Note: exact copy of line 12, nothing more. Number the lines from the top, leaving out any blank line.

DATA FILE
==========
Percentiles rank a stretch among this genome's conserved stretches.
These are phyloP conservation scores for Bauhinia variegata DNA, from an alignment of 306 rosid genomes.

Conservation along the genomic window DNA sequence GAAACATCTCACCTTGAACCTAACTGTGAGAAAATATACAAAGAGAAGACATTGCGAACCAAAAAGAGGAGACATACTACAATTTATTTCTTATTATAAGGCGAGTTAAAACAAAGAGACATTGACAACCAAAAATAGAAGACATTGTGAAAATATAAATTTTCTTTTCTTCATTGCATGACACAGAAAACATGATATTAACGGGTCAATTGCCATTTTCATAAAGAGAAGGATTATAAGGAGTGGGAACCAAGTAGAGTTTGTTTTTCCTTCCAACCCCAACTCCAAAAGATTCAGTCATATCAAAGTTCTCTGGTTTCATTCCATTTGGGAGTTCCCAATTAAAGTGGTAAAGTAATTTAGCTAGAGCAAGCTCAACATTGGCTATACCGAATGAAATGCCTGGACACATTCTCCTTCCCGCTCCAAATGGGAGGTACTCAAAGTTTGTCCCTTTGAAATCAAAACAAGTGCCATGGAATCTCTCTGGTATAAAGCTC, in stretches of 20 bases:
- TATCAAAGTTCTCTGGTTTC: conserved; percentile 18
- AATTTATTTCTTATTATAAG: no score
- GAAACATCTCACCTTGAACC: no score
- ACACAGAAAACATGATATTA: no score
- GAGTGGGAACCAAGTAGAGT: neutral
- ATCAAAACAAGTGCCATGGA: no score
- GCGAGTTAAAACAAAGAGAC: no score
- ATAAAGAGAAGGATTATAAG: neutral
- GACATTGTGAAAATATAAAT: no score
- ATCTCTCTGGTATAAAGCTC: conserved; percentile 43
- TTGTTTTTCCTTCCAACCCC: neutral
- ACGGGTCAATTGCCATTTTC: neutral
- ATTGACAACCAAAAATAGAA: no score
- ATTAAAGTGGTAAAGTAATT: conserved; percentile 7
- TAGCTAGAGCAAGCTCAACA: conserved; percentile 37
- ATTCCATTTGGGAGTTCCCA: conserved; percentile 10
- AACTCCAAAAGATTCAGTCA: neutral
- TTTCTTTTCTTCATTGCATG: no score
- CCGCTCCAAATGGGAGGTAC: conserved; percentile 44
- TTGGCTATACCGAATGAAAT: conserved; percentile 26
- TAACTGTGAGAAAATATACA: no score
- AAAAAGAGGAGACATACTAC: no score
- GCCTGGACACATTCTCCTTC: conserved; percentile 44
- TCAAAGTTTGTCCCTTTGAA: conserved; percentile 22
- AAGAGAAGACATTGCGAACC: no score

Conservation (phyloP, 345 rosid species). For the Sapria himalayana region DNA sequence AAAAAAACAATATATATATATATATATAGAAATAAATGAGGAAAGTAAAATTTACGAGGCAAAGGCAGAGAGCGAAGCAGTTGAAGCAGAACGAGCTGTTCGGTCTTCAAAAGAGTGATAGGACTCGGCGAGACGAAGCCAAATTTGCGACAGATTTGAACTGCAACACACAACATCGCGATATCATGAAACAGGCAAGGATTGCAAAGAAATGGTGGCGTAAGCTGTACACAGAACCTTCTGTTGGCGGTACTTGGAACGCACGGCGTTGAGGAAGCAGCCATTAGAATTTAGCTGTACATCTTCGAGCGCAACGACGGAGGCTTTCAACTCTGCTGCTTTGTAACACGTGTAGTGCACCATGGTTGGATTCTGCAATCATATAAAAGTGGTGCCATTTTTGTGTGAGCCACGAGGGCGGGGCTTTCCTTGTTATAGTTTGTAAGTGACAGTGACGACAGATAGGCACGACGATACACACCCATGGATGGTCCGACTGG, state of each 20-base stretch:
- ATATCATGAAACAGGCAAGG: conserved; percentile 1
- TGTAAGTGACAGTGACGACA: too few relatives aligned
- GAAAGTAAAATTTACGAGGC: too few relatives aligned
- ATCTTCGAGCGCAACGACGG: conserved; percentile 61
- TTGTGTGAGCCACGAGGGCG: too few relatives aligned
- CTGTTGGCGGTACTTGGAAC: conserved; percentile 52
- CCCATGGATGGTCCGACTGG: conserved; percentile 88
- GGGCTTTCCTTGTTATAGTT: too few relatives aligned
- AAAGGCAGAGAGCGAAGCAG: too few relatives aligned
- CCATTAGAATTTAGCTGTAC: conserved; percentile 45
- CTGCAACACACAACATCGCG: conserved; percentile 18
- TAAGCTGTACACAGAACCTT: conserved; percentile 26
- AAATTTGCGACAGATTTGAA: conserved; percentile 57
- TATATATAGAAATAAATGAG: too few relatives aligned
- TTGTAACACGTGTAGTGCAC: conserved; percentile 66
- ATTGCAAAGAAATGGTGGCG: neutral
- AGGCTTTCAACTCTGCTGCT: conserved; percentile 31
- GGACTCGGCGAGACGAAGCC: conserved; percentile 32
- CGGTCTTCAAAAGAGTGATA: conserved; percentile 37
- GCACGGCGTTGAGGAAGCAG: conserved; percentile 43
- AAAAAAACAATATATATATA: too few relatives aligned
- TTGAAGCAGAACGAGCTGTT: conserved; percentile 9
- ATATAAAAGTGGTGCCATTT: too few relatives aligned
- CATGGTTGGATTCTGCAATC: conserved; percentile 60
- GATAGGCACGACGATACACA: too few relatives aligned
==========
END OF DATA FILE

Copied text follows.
- GACATTGTGAAAATATAAAT: no score